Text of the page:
Teachers in a school district in a southeastern state are being challenged to meet the needs of students who have learning disabilities (LDs) and who require an individualized education program with a mathematics goal. The students are in danger of not passing state, district, and classroom mathematics tests, and not all the schools are meeting adequate yearly progress (AYP). Funding from the federal government is denied if a school does not achieve AYP; the school personnel must then complete a school improvement plan. The purpose of this study was to explore which differentiation instructional (DI) practices inclusion teachers were using to promote math academic achievement for underperforming students with LDs in inclusion math classrooms. A grounded theory approach was used to explore inclusion teachers' perceptions on the effectiveness of DI with students with LDs in inclusion math classes. Survey and interview protocols were developed and administered to collect data. Data were open, axial, and selectively coded, and were synthesized into categories and subcategories following emerging themes and patterns. Triangulation, member-checking, and an audit trail were used to validate the findings. A theory of effective instructional practice is presented from the teachers' viewpoint. This study may impact positive social change by identifying instructional practices that allow better access to mathematics for students and thereby has the potential to impact student achievement.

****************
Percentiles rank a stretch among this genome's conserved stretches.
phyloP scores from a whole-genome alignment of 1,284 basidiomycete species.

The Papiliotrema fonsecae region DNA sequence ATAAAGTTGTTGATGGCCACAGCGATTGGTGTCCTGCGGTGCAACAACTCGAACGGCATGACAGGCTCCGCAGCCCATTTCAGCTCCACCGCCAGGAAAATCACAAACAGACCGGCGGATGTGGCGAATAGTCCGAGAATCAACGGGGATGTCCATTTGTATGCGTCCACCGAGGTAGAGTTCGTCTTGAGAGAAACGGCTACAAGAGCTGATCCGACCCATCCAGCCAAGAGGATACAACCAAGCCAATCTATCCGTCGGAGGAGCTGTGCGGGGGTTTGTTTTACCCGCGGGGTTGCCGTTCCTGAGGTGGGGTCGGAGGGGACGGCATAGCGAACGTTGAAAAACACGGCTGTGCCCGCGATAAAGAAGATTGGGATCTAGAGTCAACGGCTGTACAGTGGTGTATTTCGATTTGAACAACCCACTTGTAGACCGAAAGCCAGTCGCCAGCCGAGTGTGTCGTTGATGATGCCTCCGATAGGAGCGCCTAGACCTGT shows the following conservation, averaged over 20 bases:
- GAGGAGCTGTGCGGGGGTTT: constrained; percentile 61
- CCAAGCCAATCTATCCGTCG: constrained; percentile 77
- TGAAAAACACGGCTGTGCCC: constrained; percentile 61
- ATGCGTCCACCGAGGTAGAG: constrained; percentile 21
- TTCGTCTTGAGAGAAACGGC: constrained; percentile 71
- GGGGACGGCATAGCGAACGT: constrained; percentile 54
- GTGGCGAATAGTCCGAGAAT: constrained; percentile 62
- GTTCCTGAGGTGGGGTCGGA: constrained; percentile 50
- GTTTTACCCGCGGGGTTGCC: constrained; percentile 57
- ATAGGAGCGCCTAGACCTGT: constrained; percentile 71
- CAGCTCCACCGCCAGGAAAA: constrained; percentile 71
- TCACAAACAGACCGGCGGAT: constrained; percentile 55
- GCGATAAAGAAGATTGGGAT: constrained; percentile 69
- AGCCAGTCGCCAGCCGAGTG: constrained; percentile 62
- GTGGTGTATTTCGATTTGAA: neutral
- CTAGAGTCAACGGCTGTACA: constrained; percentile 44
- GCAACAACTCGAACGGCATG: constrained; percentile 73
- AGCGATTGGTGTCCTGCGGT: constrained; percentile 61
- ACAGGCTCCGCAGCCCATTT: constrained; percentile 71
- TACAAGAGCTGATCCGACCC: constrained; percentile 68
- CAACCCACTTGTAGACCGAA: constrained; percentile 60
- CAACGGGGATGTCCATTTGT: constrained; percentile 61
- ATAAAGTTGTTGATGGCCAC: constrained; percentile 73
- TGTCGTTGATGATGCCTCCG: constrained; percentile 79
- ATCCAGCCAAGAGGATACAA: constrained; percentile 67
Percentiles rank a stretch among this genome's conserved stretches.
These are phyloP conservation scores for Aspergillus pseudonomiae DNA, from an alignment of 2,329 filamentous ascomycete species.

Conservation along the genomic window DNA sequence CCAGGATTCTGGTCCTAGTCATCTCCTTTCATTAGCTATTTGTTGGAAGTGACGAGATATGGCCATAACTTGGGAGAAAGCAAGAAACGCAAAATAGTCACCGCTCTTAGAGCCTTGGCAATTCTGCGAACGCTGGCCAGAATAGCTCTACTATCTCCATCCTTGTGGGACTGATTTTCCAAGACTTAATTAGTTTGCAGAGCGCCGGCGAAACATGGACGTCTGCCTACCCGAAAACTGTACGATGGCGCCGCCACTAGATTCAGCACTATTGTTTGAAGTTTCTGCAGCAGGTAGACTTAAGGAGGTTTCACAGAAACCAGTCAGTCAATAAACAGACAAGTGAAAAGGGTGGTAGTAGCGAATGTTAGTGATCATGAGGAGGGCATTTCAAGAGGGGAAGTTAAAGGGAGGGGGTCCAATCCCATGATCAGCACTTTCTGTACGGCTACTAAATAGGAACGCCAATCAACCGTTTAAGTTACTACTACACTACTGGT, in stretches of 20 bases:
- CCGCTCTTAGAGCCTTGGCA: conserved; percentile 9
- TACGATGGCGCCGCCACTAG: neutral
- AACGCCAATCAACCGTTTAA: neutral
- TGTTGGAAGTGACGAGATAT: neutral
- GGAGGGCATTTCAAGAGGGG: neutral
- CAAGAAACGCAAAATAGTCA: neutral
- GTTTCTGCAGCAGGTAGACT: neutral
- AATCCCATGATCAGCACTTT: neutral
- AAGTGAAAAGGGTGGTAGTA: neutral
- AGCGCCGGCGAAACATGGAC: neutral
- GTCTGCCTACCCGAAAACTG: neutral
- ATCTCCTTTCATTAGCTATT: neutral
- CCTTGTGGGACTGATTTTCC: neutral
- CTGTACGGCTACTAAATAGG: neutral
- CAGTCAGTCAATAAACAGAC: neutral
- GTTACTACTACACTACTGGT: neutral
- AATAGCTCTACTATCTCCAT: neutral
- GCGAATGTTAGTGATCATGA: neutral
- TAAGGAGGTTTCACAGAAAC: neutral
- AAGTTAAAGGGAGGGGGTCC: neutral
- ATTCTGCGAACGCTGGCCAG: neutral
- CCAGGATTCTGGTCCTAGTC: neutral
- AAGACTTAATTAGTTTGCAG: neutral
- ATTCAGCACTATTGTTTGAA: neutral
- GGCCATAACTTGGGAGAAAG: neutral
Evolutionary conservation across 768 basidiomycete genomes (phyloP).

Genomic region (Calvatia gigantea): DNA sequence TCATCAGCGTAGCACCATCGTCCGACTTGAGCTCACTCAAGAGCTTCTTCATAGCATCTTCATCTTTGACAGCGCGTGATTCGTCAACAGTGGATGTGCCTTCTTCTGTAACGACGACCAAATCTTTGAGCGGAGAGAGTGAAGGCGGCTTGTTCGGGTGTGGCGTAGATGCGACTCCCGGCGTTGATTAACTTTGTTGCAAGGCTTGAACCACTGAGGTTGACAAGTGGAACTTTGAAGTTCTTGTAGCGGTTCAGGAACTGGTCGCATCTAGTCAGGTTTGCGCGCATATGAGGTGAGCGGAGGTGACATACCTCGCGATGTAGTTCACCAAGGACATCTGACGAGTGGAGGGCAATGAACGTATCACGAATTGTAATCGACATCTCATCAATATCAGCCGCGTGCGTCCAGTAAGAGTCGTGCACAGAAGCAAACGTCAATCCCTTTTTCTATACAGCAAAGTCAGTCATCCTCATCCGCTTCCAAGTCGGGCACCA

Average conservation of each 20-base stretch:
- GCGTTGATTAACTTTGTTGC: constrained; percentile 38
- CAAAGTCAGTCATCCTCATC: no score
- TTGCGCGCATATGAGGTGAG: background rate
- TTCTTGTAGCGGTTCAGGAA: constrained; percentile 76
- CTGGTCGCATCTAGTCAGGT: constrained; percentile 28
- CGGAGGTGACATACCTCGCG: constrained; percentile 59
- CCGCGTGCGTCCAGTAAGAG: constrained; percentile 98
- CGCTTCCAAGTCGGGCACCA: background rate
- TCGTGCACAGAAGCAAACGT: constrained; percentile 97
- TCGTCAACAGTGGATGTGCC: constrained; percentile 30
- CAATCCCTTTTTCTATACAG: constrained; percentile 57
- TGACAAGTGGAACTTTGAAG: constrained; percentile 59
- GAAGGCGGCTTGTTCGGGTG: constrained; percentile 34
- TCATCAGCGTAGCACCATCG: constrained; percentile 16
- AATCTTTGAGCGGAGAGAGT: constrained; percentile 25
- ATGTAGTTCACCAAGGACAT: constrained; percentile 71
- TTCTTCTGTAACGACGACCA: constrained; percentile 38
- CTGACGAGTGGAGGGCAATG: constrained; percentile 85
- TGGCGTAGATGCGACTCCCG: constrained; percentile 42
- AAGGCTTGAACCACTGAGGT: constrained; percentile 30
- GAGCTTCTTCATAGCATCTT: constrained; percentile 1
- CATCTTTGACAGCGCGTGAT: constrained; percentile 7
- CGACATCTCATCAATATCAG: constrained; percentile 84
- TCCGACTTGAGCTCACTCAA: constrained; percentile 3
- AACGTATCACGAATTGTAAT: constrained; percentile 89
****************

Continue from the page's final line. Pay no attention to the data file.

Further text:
|Advisor:||Jorgensen, Edith Louise|
|Commitee:||McClure, Robert, McDowell, Theresa|
|School Location:||United States -- Minnesota|
|Source:||DAI-A 72/10, Dissertation Abstracts International|
|Subjects:||Mathematics education, Educational leadership, Special education|
|Keywords:||Cooperative learning strategies, Differentiated instruction, Grounded theory, Inclusion, Learning disabilities, Learning styles, Mathematics, Multiple intelligences|
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